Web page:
This is the fabled Chiapas amber from the Mayan mines in Chiapas, Mexico. It is fairly difficult to get a hold of and is highly prized for its impressive color and transparency. You can find reds, blues, greens and of course amber colors. This is real color, not like altered Baltic amber. This is quite a find and not seen often! You can do just about anything you want with this amber. My suggestion is for jewelry - the depth of color is seldom seen in any amber from anywhere else!
A smallish piece that contains what looks like mammalian hair. Upon a very concentrated observation of this piece, I think it is from a botanical source (fibers) rather than hair. Now I am counting on that since if this was real mammalian hairs, it would be very expensive. It is a good piece and great fun to look at with a magnifier.
I do not see ticks very often. That being said, to find the perfect tick is something that I consider to be almost impossible. Here it is though! It is a beautiful (and clear) piece of Dominican amber, found near the La Toca mines in 2024. It is about 1.25 inches long and .3 inches deep. Not only is this the perfect tick, when you look at the specimen, there appears to be blood emanating from the body for about 1/16 on a inch. The finest piece I have ever seen. The details of the body are spectacular. You can see the mouth, the legs and body curves so well, this will take your breath away.
Above: Picture of Doug Lundberg and Jorge Caridad in a fossil shop, Tucson, Arizona. Mr. Caridad is the owner of the Amber World Museum in Santo Domingo, Dominican Republic.
Picture above: Wolfgang Weitschat, Kazimieras Mizgiris and Doug Lundberg
There now is a discussion group devoted to the study of amber. The intent of this discussion is public discourse on amber formation, types, general questions, almost anything that relates to amber. Also encouraged on this discussion group will be questions on jewelry making, and web sites about amber. The discussion group is not moderated. This means that all postings will go through without moderation (no one will censor them.) This is an international group, covering just about any country you can imagine (some of which I have never heard of!) Most people just watch and listen to the discussions that go on. You are encouraged to participate, but certainly do not need to.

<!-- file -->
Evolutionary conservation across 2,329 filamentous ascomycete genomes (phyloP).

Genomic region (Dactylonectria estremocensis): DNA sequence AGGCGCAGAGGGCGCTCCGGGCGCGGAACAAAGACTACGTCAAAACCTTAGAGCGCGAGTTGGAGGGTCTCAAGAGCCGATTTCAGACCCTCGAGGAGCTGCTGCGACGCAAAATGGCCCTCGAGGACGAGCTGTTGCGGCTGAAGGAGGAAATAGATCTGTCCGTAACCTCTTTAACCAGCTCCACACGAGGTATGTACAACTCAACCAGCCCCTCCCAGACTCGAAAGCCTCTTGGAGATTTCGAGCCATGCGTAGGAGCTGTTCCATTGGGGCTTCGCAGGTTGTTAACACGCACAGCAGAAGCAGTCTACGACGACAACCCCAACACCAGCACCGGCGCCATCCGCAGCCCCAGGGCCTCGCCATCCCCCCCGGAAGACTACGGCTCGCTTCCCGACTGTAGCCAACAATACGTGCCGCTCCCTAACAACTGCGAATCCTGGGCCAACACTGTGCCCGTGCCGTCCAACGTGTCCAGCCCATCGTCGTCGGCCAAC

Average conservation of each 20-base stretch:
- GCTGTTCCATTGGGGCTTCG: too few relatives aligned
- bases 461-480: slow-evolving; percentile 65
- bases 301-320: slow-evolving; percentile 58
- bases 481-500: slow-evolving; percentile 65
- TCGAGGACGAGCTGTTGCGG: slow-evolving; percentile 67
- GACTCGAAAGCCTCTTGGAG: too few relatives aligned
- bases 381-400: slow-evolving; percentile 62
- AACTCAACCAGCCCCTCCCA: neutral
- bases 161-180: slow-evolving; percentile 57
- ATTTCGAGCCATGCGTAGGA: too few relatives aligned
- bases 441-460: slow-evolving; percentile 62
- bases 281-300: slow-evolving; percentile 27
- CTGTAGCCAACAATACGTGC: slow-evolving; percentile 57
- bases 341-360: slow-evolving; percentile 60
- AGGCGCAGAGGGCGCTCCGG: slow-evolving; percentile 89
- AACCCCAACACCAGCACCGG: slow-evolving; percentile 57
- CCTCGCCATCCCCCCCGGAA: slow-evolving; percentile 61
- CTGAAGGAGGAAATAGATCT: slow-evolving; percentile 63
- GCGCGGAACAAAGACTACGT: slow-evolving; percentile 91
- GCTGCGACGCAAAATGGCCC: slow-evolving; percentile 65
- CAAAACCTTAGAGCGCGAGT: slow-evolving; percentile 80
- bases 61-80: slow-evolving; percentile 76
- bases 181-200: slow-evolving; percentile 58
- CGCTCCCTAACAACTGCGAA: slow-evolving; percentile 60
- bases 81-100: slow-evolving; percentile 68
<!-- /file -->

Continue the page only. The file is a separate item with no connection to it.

Click here Join the AMBER list
This discussion group was formed and is maintained by Doug Lundberg. His e-mail address is firstname.lastname@example.org. All questions about the discussion group should be directed to him.
Short article in the International Amber Association's magazine "Bursztynisko, the AMBER MAGAZINE"
Scientific American, February 2020, had a picture showing the land continents with major ‘discoveries’ (page 20). One arrow pointed to Brazil and under that, it said:
“Despite the long dry spells in Brazil’s Caatinga region, scientists found the tree Hymenaea cangaceira drizzles copious nectar from flowers to attract pollinating bats: a full-sized tree can release 240 gallons of the stuff, with 38 distinct scent compounds, over a single dry season.”
Here is the reason for this inclusion on this amber page. Hymenaea is the tree in New Zealand that produces copious amounts of resin that is called ‘kauri gum’. Not sure about this relationship, but if I am a betting person (I am), I would put money that there is a direct relationship between the flowers and resin production.
Article from Science News about "Spider moms have been caring for their young for a long time."